ICMT Seminar: "Implications of Duality on Fractional Quantum Hall Transitions, Composite Fermi Liquids, and Fractional Topological Insulators"
(sign-up)Gil Cho, KAIS
Institute for Condensed Matter Physics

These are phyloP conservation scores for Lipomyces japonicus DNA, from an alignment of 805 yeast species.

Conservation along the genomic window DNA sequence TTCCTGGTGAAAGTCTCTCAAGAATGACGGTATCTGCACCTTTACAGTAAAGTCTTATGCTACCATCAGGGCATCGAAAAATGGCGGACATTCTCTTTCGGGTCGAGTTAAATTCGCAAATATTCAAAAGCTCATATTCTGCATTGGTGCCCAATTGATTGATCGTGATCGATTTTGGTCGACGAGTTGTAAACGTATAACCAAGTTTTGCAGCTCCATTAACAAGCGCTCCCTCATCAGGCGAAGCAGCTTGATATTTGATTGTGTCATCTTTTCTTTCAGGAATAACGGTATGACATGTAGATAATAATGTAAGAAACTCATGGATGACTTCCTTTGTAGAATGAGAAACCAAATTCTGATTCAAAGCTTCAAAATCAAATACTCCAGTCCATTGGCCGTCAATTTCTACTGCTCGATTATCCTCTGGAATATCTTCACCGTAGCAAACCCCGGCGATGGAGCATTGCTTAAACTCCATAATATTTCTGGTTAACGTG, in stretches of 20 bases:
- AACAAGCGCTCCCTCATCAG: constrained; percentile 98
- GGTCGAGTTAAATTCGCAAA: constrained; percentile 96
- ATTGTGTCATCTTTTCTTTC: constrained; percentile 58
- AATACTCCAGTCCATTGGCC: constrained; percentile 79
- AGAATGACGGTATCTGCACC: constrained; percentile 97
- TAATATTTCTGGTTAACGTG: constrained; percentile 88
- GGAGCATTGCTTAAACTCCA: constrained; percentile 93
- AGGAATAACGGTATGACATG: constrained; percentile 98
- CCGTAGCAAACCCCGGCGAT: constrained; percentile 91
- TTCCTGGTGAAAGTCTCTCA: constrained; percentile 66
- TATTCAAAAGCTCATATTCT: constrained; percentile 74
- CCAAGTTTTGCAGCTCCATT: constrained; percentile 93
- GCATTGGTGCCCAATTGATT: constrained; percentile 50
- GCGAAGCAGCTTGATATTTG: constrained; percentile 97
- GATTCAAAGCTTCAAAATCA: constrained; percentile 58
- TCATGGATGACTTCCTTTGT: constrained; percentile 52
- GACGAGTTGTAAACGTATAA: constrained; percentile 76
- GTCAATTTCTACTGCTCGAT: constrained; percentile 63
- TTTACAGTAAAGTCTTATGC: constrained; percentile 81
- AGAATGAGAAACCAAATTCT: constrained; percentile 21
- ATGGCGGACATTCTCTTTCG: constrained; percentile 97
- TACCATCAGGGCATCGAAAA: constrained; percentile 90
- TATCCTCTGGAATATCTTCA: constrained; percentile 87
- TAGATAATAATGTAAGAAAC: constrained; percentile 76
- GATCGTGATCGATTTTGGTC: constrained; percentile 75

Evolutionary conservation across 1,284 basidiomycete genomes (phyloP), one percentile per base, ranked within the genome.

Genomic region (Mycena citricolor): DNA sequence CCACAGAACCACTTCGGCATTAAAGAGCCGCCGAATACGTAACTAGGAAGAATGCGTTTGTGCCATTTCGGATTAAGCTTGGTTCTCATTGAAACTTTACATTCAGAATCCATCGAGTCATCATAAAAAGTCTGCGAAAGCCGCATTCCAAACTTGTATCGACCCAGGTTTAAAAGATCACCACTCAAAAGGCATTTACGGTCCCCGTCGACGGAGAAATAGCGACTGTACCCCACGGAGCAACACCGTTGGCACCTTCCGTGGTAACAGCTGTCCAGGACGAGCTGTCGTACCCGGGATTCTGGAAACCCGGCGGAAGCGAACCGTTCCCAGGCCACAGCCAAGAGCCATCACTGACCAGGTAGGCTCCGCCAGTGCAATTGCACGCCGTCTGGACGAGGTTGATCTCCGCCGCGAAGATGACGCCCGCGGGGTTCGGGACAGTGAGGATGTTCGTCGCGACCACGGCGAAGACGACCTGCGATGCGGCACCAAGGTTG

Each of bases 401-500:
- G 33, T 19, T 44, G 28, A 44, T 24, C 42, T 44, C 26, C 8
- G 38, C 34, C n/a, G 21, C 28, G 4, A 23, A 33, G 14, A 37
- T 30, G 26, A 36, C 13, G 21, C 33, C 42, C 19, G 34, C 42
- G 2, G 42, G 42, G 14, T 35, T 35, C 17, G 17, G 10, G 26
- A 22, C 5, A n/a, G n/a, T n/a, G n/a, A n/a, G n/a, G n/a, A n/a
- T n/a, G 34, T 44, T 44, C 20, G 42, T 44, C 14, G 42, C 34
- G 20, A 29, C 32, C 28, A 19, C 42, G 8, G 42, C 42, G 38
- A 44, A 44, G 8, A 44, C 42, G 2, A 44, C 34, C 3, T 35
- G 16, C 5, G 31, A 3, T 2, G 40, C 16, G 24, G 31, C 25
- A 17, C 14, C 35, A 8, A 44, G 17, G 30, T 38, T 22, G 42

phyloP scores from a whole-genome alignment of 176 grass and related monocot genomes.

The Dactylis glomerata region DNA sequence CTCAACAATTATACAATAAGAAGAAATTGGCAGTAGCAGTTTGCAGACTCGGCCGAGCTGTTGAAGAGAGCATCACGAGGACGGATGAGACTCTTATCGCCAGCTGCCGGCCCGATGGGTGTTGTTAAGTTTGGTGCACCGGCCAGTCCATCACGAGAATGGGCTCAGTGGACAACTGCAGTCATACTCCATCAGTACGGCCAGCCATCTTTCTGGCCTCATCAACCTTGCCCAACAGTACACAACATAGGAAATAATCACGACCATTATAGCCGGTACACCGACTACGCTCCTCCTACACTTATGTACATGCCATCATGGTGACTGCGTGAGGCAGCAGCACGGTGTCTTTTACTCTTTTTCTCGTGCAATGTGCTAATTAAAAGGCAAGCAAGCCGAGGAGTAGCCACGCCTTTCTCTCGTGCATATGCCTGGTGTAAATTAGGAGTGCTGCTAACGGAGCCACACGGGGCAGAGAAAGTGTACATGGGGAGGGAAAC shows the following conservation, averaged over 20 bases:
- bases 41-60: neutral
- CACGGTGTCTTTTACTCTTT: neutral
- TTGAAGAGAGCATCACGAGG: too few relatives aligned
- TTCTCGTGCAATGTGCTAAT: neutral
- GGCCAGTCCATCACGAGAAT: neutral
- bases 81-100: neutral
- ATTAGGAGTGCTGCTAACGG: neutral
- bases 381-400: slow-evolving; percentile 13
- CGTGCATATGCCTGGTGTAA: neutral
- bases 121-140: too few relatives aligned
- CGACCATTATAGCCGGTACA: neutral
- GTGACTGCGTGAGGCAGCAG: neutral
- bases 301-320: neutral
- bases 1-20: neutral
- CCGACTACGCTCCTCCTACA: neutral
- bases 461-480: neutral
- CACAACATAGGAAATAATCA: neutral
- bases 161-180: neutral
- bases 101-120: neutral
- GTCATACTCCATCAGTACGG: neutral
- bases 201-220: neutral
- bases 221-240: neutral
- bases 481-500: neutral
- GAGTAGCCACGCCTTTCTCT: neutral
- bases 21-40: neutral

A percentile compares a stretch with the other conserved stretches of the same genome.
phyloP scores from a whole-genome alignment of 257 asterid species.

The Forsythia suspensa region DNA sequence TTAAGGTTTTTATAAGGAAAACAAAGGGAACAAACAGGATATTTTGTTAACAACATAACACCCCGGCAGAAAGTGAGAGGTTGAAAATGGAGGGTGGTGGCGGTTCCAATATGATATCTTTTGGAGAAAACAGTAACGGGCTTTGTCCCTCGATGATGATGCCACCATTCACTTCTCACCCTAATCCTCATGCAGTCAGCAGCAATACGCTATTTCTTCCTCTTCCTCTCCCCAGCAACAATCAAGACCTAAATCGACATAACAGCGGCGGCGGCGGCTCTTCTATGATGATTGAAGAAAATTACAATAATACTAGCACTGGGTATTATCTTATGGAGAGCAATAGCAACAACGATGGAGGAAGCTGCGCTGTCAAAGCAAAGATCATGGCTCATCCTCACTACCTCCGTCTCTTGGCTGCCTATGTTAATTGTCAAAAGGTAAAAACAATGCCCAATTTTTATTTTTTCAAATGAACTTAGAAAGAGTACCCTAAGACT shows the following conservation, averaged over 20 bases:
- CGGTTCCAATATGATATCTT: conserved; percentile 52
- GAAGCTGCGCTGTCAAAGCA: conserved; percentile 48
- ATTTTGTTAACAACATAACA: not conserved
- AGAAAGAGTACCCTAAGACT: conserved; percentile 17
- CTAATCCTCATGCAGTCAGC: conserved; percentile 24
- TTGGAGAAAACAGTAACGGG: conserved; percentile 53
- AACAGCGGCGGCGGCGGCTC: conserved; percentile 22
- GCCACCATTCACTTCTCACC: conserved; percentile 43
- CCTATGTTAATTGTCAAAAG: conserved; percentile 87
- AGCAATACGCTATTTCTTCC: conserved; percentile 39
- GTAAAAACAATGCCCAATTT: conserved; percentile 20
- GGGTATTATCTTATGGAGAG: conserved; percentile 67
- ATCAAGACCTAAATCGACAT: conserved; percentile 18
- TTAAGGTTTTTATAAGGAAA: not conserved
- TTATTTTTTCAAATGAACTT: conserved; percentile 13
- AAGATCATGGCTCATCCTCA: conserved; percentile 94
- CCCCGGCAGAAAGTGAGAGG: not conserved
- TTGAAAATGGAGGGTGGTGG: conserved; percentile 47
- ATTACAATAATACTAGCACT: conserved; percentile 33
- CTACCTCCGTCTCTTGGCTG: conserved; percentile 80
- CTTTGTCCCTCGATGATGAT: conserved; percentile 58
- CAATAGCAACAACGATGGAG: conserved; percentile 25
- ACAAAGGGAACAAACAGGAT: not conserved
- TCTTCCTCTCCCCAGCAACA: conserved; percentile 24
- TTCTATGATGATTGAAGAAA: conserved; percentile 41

Employeeing the recently-developed field-theoretic (2+1)d dualities, we study strongly-correlated condensed matter systems, namely a clean fractional quantum Hall transitions (from a Laughlin state to a trivial insulator subject under the strong spatially-periodic potentials), composite Fermi liquid and surface of fractional topological insulators. Despite of long-held histories, all the three systems stand for the frontiers of our understandings of two- and three-dimensional topological phases. This is in a sharp contrast to the incompressible gapped fractional quantum Hall states, which are inarguably best-understood systems amongst various strongly-correlated quantum matter. The gapless matter contents in those systems essentially bar us to develop any reliable perturbative expansion and extract useful information. In this talk, we will show that the duality sheds some light on these systems and helps us to learn new physics about these quantum matters. For the transition, there are at least three widely-used historic descriptions, projective parton method, composite fermion theory, and composite boson theory. Among the three approaches, we show that the parton method provides a `parent' theory, which can be driven to composite particle theories and composite Fermi liquids. Using the dualities in combination with the coupled-wire method and the parton argument, we argue that the composite Fermi liquid can be obtained via a confinement from a critical point, which is naturally described by the parton method. This critical point is closely related to the surface of the time-reversal symmetric fractional topological insulators, for which we obtain a symmetric topologically-ordered surface state similar to the T-pfaffian state. While deriving the results, the duality plays an essential role and provides a unifying view on these three strongly-correlated systems.
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